I chose the Topic of antisocial behavior because during the past five years of my teaching career, I have had more and more students with Asperger Syndrome.
What is Asperger Syndrome (AS)?
According to the official website of the NINDS, National Institute of Neurological Disorders, Asperger Syndrome (AS) is an autism spectrum developmental disorder.
What are a few charateristics of AS?
A characteristic of Asperger Syndrome (AS) is a person’s inability to feel empathy for others.
Another characteristic often displayed by individual with Asperger Syndrome (AS) is repetitive behavior. In fact, repetitive routines or rituals are listed as common characteristics of students with AS. Since students with AS often display repetitive behaviors and poor social skills, these characteristics can be misinterpreted as behavioral problems. In addition, another characteristic commonly seen in students with Asperger Syndrome is antisocial behaviors.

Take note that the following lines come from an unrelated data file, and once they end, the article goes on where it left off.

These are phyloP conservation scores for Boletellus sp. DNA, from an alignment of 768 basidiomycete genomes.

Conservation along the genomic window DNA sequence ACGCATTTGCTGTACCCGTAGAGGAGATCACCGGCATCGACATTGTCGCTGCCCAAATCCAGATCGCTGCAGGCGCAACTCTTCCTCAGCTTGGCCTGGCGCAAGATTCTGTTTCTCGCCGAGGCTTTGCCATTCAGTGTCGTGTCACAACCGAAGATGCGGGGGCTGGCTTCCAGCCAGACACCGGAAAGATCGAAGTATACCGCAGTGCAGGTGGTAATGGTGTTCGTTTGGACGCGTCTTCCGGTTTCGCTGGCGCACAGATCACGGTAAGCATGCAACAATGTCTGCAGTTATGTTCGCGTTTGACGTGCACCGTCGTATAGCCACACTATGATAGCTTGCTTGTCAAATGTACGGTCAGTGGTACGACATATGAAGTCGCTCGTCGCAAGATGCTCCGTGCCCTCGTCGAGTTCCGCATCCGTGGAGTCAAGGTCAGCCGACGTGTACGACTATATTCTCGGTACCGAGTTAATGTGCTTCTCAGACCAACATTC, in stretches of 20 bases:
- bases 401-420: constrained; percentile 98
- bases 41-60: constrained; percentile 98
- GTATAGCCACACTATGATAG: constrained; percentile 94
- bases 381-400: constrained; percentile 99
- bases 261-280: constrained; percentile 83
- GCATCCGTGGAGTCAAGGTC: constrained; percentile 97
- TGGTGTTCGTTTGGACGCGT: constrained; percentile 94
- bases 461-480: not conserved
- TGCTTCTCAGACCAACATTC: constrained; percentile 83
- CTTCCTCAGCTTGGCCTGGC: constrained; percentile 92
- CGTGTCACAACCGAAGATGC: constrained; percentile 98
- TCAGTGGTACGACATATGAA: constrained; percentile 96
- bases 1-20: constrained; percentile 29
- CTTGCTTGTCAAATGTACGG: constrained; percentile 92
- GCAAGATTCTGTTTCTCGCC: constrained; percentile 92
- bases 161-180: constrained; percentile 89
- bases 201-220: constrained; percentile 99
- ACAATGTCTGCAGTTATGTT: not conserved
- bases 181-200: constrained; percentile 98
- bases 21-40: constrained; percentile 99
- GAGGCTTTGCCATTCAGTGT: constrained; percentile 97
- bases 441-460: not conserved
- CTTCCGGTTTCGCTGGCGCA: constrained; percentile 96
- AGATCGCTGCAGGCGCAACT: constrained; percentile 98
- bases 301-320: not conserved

What are some teaching strategies for AS and antisocial behavior?
Positive Behavioral Support (PBS) is an empirically validated, function-based approach to eliminate challenging behaviors and replace them with prosocial skills. Use of PBS decreases the need for more intrusive or aversive interventions (i.e., punishment or suspension) and can lead to both systemic as well as individualized change. This will ultimately enhance the quality of life for students while minimizing what may be considered problem behavior. One such teaching strategy would be the use of social stories to teach proper social skills. Social Stories have been proven to help numerous children and adults who experience Autistic spectrum disorders. Social stories should be individualized brief stories, which describes a social situation and provides specific behavioral response cues through visual supports and text. The social studies can also provide instruction on the who, what, when, where, and why of a social situation.